MATAMOROS, Mexico (Border Report) — Calling it “inhumane,” “morally unjust,” “heinous,” “disgraceful,” a “travesty,” “horrific” and “heartbreaking,” 17 Democratic members of Congress described with great emotion the “disregard for our fellow brothers and sisters” they say they saw on Friday morning as they toured a squalid migrant refugee camp across from Brownsville, Texas.
This was the largest congressional delegation to date to view this encampment. An estimated 2,500 asylum-seekers live at this makeshift refugee camp at the base of the Gateway International Bridge in this northern Mexico border city that is so dangerous the U.S. State Department has issued a Level IV “Do Not Travel” warning for it.
“These are conditions that people seeking asylum and refuge in the United States should not have to endure,” U.S. Rep. Joaquin Castro, a Democrat from Texas who chairs the Congressional Hispanic Caucus, told Border Report as he walked with members on the two-hour tour on Friday. “To think that our nation for generations was the moral beacon around the world has now lost the moral authority because of President Trump … because the president has done this to these people. I think it’s devastating for many Americans to know that our country, that was thought about so highly around the world, that its reputation and its image and its character in the eyes of other folks has been significantly damaged.”
In mid-July 2019, President Donald Trump’s administration implemented a remain in Mexico policy, formally called the Migrant Protection Protocols program (MPP) in South Texas. This policy requires asylum-seekers to wait in Mexico during their immigration review hearings, which can take several months.
U.S. Rep. Filemon Vela, whose district includes Brownsville, said he helped organize Friday’s tour to provoke outrage among his colleagues, which he hopes, in turn, will spark a national outcry against this policy and hopefully lead to its end. The tour also coincided with the one-year anniversary of MPP, which was first implemented in South Texas in July 2019.
“Last year, when the family separation crisis first ensued, the outcry was so great that President Trump retracted it,” Vela said as he pointed out to the other members of Congress homemade stoves and a medical trailer lacking flu vaccines.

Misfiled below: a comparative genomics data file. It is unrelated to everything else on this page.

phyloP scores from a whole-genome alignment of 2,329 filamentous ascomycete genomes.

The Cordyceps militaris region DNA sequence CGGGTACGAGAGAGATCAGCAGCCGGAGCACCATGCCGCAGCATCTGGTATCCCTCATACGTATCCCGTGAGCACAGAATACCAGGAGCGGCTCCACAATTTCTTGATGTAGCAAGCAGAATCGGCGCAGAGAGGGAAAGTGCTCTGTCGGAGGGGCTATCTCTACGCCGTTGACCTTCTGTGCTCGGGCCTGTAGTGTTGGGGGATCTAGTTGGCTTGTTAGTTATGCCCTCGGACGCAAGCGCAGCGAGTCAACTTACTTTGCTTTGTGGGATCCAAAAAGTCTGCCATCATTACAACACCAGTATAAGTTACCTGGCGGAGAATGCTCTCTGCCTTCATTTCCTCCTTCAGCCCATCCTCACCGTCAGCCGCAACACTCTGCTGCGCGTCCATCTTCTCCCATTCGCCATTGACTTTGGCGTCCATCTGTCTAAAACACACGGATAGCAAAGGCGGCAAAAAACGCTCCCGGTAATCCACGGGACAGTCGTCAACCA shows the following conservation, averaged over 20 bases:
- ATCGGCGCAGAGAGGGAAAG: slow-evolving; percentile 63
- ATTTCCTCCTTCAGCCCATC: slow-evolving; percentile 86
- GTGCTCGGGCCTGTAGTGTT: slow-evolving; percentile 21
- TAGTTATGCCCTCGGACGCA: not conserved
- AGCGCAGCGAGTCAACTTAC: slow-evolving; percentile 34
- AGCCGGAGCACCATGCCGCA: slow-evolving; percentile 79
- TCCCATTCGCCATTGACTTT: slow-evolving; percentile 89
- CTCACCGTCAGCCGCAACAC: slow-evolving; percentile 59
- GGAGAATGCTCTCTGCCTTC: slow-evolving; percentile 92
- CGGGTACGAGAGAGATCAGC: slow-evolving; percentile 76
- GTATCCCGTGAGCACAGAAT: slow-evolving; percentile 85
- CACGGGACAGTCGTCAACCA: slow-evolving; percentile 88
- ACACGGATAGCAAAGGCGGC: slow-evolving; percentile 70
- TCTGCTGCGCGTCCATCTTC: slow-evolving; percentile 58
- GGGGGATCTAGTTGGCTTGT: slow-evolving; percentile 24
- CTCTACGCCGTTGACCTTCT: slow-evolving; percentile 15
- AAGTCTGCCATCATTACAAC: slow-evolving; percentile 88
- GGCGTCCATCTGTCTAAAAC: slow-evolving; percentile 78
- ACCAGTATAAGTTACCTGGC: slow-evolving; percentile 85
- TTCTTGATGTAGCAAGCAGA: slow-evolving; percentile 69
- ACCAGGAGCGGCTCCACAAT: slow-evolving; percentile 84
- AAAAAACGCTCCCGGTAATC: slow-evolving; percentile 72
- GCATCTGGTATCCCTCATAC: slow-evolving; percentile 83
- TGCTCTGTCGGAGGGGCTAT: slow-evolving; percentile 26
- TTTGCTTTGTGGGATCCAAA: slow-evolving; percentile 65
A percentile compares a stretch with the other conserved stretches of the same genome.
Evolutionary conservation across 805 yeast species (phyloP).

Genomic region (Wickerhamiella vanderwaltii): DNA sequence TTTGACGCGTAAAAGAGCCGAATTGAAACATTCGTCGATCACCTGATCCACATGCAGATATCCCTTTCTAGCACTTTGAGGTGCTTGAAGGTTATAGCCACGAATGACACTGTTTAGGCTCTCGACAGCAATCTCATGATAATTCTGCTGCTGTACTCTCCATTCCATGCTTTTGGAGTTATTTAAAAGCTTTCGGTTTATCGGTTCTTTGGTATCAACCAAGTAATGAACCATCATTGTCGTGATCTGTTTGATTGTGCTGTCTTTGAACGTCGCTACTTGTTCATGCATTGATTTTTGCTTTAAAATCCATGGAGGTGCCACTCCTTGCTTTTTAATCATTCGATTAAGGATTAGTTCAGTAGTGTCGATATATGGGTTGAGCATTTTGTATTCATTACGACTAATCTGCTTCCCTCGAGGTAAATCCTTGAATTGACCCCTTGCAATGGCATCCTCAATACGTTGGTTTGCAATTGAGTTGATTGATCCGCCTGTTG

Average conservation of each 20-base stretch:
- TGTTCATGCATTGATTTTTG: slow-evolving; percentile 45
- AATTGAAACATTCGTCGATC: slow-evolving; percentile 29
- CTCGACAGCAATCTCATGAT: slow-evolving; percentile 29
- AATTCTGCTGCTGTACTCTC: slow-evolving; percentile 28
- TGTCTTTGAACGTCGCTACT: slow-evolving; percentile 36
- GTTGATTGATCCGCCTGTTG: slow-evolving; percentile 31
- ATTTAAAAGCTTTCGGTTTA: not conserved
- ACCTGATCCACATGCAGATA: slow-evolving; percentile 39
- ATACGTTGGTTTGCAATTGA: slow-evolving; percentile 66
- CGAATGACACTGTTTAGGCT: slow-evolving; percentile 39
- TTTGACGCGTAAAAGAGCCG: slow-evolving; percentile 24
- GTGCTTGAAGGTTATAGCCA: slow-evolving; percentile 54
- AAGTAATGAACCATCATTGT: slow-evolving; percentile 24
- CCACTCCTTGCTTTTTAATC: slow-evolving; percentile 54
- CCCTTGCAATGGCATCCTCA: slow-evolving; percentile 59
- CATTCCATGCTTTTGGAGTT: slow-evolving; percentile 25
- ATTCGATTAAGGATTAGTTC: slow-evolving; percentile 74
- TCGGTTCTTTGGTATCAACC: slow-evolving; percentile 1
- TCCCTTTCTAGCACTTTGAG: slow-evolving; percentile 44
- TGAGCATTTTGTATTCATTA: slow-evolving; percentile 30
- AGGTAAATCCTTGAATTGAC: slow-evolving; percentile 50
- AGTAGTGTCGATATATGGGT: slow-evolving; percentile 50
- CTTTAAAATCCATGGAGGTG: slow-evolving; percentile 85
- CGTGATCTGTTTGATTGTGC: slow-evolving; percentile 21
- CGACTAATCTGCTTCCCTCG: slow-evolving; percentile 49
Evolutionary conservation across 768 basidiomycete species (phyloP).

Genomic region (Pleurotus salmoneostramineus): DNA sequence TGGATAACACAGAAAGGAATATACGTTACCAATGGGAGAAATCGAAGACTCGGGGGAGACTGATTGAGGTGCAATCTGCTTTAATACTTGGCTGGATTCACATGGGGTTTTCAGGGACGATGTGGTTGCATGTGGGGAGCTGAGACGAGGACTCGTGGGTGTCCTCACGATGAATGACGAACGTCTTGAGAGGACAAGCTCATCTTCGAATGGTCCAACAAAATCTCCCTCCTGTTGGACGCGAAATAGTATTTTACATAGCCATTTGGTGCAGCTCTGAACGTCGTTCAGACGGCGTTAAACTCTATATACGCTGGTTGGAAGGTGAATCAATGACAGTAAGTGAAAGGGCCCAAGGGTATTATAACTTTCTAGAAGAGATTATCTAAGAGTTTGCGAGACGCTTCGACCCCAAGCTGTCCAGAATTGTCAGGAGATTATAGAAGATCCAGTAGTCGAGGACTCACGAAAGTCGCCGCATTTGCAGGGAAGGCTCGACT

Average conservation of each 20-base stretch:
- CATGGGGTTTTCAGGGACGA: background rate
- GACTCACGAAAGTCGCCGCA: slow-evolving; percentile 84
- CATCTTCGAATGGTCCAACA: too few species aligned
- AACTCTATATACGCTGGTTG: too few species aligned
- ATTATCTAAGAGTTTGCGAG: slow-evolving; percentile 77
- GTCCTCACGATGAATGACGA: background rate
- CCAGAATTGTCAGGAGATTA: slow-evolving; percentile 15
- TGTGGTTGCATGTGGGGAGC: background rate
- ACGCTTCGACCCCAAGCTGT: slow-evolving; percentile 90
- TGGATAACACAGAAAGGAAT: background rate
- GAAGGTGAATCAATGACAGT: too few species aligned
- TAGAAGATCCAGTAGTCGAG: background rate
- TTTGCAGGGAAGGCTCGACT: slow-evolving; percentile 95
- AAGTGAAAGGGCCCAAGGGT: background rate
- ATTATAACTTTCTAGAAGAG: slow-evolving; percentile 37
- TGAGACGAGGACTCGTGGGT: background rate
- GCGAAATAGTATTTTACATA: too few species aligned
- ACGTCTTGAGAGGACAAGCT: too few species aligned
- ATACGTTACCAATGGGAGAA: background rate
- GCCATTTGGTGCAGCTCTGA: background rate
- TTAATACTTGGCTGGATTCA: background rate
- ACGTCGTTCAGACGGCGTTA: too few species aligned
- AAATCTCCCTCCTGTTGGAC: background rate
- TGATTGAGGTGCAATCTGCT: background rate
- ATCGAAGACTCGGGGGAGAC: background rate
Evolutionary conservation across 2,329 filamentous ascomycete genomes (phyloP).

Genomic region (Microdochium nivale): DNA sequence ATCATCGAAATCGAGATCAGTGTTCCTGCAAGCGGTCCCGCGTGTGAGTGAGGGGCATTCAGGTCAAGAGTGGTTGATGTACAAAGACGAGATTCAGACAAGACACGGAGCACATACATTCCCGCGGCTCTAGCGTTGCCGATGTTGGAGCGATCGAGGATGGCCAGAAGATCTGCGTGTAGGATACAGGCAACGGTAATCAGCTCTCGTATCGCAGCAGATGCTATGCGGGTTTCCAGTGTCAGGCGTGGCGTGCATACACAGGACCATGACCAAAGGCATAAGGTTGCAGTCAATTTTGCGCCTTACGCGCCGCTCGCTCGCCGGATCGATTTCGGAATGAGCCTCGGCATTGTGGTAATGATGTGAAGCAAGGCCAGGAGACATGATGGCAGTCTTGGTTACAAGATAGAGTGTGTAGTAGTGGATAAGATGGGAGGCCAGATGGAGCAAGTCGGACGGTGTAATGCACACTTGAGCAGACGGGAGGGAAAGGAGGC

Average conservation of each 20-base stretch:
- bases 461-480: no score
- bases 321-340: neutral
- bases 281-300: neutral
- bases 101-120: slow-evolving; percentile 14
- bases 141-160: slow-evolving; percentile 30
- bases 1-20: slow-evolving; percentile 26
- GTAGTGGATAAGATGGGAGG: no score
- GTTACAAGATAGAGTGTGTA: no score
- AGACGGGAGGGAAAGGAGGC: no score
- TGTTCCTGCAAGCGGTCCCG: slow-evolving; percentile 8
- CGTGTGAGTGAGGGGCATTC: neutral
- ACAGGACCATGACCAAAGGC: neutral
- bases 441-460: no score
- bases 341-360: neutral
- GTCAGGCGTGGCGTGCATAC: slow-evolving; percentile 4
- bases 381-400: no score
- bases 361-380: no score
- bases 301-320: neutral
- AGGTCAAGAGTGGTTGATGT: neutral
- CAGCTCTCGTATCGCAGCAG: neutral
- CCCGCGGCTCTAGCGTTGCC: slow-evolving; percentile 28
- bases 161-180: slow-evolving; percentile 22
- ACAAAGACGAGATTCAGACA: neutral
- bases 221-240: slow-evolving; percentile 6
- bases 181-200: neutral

“It’s been a little bit more difficult with MPP, and one of our primary objectives is to show more people what’s going on in Matamoros. Because what we’re witnessing here is even worse than what we witnessed with family separation but for whatever reason word has not gotten out.”
What we’re witnessing here is even worse than what we witnessed with family separation but for whatever reason word has not gotten out.”U.S. Rep. Filemon Vela, D-Texas
“Issues like impeachment and Iran have come to the forefront and for whatever reason this particular issue has taken a backburner,” Vela said.
But MPP wasn’t on the backburner on Friday as a barrage of news media from throughout the country descended upon the camp, following around the congressional members who were so scattered about that a headcount at the end was needed to ensure everyone was safely walking back over the bridge.
Some of the members likened what they saw to that of refugee camps in Syria.
“I’ve been in refugee camps around the world and seen squalor and human rights abuses perpetrated by other countries,” Florida Rep. Debbie Wasserman Schultz said as she walked along the Rio Grande where clothes were hanging on trees behind her to dry.
“But the blame for this lands squarely in the lap of Donald Trump. It’s a violation of international law and that’s why we’re here to shine a spotlight on it and to use all the tools at our disposal to bring an end to it,” said Wasserman Schultz, who chairs the House Appropriations Subcommittee on Military Construction and Veterans Affairs.
It’s a violation of international law and that’s why we’re here to shine a spotlight on it and to use all the tools at our disposal to bring an end to it.”U.S. Rep. Debbie Wasserman Schultz, D-Florida
After the tour, U.S. Rep. Ben Lujan, D-New Mexico, was nearly brought to tears as he recounted the images. “What we saw today at this camp is no way to treat people,” Lujan said. “All this disregard for our brothers and sisters needs to stop.”
“These young kids who were hungering just to say hello, a little boy pretending to be a barber with a few of his friends,” Lujan said. “Congresswoman (Norma) Torres (of California) sat down for a few minutes to play with him the guitar and sing him a song. That’s the kind of compassion you should show to people. What’s happening here is a travesty.”
A migrant from El Salvador opened the flap to her tent and showed Congresswoman Suzanne Bonamici, of Oregon, her sick infant lying on the floor.
She squatted down to give a little barefoot girl a purple teddy bear and spoke with her brother who was playing with plastic blocks on a pink yoga mat on the dirt embankment that is their family’s “playroom.”